") or die("Could not execute query");

while(\$row = mysql_fetch_array(\$query) )
{
....
}

And read that out:

• Thanks for your solution but I can not do this particular problem in a database. I will definitely use your query as a reference if I do later on, however. – Lotus Notes Jun 11 '11 at 18:47

If memory consumption is important or you don't need all the combinations in the end you could use an iterator to generate one combination at a time. If you need all the combinations you can use iterator_to_array.

function cartezianIterator(\$inputArray)
{
\$maximumPosition = array_map('count', \$inputArray);
\$position = array_pad([], count(\$inputArray), 0);

while (false !== (\$item = buildItemAtPosition(\$inputArray, \$position))) {

yield \$item;

\$position = incrementPosition(\$position, \$maximumPosition);
}
}

function buildItemAtPosition(\$inputArray, \$positions)
{
if (\$positions >= count(\$inputArray)) {
return false;
}

\$item = [];
foreach (\$inputArray as \$rowIndex => \$row) {
\$position = \$positions[\$rowIndex];

\$item[] = \$row[\$position];
}

return \$item;
}

function incrementPosition(\$position, \$maximumPosition)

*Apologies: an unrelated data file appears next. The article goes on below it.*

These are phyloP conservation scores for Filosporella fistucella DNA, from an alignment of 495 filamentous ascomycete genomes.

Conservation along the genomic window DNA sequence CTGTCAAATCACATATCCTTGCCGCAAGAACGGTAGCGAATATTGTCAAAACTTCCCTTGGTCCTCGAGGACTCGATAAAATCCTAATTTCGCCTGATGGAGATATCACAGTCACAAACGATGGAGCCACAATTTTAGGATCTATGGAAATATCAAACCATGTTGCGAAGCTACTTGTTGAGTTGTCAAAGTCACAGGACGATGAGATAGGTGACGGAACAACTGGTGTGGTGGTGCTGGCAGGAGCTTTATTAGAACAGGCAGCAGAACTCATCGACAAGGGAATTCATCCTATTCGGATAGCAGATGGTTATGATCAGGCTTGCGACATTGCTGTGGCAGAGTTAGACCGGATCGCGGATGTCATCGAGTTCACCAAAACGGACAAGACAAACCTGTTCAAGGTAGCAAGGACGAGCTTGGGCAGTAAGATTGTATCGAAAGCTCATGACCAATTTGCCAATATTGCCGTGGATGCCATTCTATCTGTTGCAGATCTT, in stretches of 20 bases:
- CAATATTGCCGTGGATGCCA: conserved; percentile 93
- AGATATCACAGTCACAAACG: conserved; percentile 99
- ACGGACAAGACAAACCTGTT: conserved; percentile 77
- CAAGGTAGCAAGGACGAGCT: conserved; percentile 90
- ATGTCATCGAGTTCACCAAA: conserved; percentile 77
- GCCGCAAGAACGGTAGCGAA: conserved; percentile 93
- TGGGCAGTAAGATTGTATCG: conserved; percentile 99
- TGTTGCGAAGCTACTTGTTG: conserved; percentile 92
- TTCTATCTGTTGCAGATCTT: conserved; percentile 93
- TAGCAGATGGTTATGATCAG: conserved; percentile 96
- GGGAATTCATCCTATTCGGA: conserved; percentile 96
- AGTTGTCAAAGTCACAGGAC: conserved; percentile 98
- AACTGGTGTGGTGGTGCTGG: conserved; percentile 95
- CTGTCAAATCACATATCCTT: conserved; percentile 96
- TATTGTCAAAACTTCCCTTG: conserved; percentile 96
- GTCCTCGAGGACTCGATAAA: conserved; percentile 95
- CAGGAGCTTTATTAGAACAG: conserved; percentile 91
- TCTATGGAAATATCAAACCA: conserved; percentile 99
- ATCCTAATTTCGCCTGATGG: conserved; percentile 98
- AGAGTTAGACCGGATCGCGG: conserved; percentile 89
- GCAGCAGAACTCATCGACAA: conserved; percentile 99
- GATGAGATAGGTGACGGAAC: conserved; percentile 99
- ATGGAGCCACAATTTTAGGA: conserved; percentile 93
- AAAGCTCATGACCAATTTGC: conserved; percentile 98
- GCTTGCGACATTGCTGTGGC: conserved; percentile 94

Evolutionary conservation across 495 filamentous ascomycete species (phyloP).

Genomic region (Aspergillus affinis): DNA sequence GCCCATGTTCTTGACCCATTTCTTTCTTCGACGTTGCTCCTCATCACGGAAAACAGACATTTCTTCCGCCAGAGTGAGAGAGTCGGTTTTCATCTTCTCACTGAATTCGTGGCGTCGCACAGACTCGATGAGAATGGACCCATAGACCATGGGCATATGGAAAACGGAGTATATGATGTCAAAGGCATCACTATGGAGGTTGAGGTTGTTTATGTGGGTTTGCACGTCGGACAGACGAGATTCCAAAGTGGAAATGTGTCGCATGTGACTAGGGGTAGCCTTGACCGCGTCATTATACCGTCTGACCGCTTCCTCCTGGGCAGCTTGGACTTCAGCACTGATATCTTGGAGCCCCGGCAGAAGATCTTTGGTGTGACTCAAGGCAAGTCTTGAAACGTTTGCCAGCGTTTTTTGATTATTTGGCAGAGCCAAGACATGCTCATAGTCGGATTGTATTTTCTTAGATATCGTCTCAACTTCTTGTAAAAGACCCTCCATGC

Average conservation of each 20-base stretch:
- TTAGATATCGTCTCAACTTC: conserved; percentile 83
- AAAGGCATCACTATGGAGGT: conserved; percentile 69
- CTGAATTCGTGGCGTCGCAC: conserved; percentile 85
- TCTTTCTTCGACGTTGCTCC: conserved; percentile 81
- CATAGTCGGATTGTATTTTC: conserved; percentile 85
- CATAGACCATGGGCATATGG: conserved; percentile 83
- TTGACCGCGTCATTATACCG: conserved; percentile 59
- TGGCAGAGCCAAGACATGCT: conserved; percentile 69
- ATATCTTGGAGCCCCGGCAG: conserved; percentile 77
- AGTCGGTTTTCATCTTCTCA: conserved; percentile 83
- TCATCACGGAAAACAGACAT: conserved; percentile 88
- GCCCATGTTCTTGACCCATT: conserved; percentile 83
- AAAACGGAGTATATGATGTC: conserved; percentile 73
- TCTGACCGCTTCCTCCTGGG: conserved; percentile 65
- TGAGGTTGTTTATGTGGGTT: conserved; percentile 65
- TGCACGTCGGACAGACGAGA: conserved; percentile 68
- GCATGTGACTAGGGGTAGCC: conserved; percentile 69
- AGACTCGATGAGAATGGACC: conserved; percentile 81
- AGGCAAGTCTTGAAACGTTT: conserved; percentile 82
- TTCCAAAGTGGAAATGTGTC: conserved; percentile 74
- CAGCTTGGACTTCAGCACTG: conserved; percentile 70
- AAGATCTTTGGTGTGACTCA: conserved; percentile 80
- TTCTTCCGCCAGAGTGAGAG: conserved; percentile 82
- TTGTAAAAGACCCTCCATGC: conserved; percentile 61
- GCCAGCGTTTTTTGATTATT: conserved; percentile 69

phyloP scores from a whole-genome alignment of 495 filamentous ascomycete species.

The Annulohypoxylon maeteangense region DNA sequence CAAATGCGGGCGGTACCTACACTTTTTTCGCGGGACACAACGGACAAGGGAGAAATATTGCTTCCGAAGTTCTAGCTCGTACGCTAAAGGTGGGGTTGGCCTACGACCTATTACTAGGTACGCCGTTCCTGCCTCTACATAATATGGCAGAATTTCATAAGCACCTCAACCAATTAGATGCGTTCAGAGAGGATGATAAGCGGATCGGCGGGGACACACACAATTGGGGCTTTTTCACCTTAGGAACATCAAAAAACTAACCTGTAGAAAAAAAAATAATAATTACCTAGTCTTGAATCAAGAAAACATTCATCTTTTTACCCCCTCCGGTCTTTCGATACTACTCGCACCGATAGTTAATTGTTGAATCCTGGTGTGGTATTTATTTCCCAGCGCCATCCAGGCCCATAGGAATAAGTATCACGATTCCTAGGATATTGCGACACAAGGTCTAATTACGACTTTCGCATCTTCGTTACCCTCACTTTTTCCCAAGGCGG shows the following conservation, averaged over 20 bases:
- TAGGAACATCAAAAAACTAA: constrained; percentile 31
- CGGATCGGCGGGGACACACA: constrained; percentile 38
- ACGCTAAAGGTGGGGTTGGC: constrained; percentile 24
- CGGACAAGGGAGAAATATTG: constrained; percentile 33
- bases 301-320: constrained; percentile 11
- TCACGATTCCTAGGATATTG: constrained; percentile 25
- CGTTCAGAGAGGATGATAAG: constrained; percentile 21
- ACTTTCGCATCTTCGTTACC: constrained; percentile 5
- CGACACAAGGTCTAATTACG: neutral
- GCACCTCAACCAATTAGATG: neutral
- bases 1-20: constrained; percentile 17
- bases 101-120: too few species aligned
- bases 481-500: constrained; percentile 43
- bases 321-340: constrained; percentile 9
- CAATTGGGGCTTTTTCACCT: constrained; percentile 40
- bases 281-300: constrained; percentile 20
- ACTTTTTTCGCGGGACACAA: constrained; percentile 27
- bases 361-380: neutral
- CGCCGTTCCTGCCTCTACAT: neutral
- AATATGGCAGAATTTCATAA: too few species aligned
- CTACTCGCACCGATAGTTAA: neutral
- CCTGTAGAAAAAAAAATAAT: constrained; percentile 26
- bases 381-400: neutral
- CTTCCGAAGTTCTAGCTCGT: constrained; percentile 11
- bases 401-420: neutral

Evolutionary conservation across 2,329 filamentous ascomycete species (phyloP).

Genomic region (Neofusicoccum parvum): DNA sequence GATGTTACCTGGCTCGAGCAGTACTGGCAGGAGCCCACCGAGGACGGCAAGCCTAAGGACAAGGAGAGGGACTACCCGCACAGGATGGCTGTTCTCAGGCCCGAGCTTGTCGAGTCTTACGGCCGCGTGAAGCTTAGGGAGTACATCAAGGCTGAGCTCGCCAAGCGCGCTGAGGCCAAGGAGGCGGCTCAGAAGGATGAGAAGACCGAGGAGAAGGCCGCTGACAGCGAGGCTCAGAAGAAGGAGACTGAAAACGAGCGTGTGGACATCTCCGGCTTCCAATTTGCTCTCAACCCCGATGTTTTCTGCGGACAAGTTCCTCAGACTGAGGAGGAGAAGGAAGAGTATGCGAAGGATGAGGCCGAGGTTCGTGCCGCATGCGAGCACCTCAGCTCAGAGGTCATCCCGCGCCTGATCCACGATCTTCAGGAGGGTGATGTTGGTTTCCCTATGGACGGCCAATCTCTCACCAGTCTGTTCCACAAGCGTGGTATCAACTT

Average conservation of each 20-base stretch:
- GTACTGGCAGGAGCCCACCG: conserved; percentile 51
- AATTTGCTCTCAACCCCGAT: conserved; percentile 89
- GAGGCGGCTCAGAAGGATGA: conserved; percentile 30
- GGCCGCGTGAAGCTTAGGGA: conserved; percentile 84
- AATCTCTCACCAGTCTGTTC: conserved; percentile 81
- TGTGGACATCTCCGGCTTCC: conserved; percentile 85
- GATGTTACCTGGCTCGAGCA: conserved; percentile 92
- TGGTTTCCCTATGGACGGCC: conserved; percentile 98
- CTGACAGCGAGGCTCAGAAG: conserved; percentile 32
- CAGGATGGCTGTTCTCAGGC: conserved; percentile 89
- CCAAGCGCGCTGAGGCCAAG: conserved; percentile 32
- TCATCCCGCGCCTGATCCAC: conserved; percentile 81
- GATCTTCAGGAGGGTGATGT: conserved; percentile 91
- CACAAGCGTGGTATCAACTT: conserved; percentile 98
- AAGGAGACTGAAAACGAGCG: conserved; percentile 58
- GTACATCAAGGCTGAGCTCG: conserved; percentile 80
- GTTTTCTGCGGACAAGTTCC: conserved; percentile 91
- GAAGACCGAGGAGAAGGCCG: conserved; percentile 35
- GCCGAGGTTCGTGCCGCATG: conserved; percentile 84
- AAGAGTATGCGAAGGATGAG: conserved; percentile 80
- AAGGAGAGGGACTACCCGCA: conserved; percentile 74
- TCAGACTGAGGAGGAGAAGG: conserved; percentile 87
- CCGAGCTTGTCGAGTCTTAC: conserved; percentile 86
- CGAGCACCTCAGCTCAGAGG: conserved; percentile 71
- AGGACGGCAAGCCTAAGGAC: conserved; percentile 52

{
\$digitToIncrement = count(\$position) - 1;

do {
\$position[\$digitToIncrement]++;

if (\$position[\$digitToIncrement] < \$maximumPosition[\$digitToIncrement] || 0 === \$digitToIncrement) {
//no overflow
break;
}

//overflow, reset to zero and increment parent digit
\$position[\$digitToIncrement] = 0;

\$digitToIncrement--;
} while (\$digitToIncrement >= 0);

return \$position;
}

Then, to get one solution at a time you could use a foreach or next, like this:

\$iterator = cartezianIterator(\$inputArray);

//of course, you need to do something with the result...
\$combination = next(\$iterator);
\$combination = next(\$iterator);
\$combination = next(\$iterator);
\$combination = next(\$iterator);
\$combination = next(\$iterator);
\$combination = next(\$iterator);

This solution is very very fast if you need only a few combinations. Also, the memory consumption is very low (it uses a flat array to store some integers).

Note: recursive functions are not used.

One algorithm is to expand at each step the previous results with the current step items:

function cartezian1(\$inputArray)
{
\$results = [];

foreach (\$inputArray as \$group) {
\$results = expandItems(\$results, \$group);
}

return \$results;
}

function expandItems(\$sourceItems, \$tails)
{
\$result = [];

if (empty(\$sourceItems)) {
foreach (\$tails as \$tail) {
\$result[] = [\$tail];
}
return \$result;
}

foreach (\$sourceItems as \$sourceItem) {
foreach (\$tails as \$tail) {
\$result[] = array_merge(\$sourceItem, [\$tail]);
}
}

return \$result;
}

This solution uses memory to store the all combinations then returns them all at once. So, it's fast but it needs a lot of memory. Also, recursive functions are not used.